Currently, the Medicare program and many private payors will not cover costs associated with administering ESAs to a cancer patient receiving myelosuppressive chemotherapy with a hemoglobin greater than 10 g/dL. Although the Centers for Medicare and Medicaid Services (CMS) at present does not make a distinction in its coverage policy between patients in curative and noncurative settings—that is, Medicare covers ESAs administered to patients regardless of anticipated outcome, cure, or palliation, as long as they meet CMS's other requirements—it is possible that CMS may soon reconsider their coverage policies based on the new restrictions to the FDA-approved indications for ESA use. Because coverage determinations at the local level cannot be more restrictive than CMS coverage, local carriers should continue to reimburse for costs associated with ESAs administered in the curative setting. However, providers are urged to monitor this situation and to check with their local carriers for specific guidance. Finally, coverage of ESA use in myelodysplastic syndromes, an off-label use, also continues to be determined at the local level, given that CMS omitted discussion of myelodysplastic syndromes from the final version of the National Coverage Determination.

Private insurers may institute revisions to their coverage policies based on the new FDA-approved restrictions on ESA use. Physicians should check with individual health plans regarding any changes in policy.

Other Issues

In October 2007, ASCO and the American Society of Hematology (ASH) jointly published a clinical practice guideline on the use of ESAs in patients with cancer.2 The ASCO/ASH guideline does not include discussion on the clinical issues raised by the FDA's recent label changes such as curative intent and the imposition of an upper hemoglobin limit of 10 g/dL. The ASCO/ASH guideline panel continues to monitor developments in the scientific literature closely and will update the guideline as new data become available.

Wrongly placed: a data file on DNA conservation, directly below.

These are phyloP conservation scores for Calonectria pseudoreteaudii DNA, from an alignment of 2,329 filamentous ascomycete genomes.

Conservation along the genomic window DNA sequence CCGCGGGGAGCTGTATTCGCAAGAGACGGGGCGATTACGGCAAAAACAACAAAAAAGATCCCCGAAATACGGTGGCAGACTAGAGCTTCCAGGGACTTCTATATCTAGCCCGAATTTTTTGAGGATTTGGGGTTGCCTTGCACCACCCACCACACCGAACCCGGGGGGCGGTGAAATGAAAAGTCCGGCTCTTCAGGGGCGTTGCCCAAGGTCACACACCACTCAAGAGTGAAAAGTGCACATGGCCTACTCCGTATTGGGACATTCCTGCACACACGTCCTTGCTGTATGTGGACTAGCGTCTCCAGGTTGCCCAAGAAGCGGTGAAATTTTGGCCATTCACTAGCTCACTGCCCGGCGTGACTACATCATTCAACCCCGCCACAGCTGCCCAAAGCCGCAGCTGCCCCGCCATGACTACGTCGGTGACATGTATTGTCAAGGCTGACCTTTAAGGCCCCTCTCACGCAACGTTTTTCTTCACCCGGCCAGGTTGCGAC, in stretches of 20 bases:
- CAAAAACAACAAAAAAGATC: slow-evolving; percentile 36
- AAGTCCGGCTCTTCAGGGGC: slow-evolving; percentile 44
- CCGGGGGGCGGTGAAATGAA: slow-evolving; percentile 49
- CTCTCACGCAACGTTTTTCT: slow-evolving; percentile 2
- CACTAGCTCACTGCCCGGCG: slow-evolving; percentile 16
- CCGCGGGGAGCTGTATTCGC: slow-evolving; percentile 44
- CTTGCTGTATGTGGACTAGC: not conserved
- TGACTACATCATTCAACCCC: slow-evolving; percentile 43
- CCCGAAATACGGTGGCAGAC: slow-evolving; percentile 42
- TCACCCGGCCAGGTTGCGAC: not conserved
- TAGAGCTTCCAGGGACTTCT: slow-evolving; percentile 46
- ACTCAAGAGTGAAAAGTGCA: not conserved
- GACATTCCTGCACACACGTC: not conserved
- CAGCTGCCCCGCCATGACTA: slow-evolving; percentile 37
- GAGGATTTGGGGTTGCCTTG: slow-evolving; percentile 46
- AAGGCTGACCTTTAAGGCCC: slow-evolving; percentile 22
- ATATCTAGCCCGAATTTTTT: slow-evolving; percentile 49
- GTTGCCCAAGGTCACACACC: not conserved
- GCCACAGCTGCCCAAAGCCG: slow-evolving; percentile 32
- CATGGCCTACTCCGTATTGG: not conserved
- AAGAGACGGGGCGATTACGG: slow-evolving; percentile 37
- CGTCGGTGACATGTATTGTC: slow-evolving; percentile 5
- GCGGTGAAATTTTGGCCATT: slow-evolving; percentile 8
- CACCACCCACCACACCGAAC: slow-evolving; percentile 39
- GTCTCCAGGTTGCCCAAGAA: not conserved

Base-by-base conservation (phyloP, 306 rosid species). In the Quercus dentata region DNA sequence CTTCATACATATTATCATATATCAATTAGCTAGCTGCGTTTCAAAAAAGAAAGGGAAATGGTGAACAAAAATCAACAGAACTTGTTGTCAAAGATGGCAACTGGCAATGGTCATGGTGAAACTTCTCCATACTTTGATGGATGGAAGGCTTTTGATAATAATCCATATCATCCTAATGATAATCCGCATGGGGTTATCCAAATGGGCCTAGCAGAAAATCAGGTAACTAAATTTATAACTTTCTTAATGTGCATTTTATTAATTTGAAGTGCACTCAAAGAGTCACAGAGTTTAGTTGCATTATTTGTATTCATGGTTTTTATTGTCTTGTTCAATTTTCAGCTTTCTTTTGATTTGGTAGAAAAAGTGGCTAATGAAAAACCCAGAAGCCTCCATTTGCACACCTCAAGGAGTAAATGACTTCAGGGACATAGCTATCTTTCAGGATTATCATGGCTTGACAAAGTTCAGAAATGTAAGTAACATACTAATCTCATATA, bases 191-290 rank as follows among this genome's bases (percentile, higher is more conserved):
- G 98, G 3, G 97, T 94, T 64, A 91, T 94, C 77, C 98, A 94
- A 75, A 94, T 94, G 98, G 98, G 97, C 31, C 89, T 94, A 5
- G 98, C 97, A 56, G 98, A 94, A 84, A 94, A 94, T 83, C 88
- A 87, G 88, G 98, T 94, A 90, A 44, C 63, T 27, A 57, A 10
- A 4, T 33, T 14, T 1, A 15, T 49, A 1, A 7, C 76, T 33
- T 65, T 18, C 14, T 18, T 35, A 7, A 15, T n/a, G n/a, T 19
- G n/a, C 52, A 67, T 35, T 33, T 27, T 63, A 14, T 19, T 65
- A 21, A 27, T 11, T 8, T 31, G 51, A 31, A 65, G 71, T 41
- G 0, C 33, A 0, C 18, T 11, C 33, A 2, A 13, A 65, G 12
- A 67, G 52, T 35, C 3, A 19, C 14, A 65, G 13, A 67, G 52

Additional Information

FDA Web site on ESAs (includes links to the FDA-approved Medication Guides and updated FDA labels for ESAs):http://www.fda.gov/cder/drug/infopage/RHE/default.htm.

Medicare National Coverage Determination on ESAs for Cancer and Related Neoplastic Conditions: http://www.cms.hhs.gov/mcd/viewncd.asp?ncd_id=110.21&ncd_version=1&basket=ncd%3A110%2E21%3A1%3AErythropoiesis+Stimulating+Agents%28ESAs%29+in+Cancer+and+Related+Neoplastic+Conditions

ASCO/ASH Clinical Practice Guideline on Use of Epoetin and Darbepoetin in Cancer: http://jco.ascopubs.org/cgi/reprint/JCO.2007.14.3396v2.pdf

References

1. Goldberg KB, Goldberg P: FDA orders more changes in ESA label, agents not indicated in curative setting. Cancer Lett 34:1-2, 2008
2. Rizzo JD, Somerfield MR, Hagerty KL, et al: Use of epoetin and darbepoetin in patients with cancer: 2007 American Society of Clinical Oncology/American Society of Hematology Clinical Practice Guideline Update. J Clin Oncol 26:132-149, 2008. [PubMed]

Articles from Journal of Oncology Practice are provided here courtesy of American Society of Clinical Oncology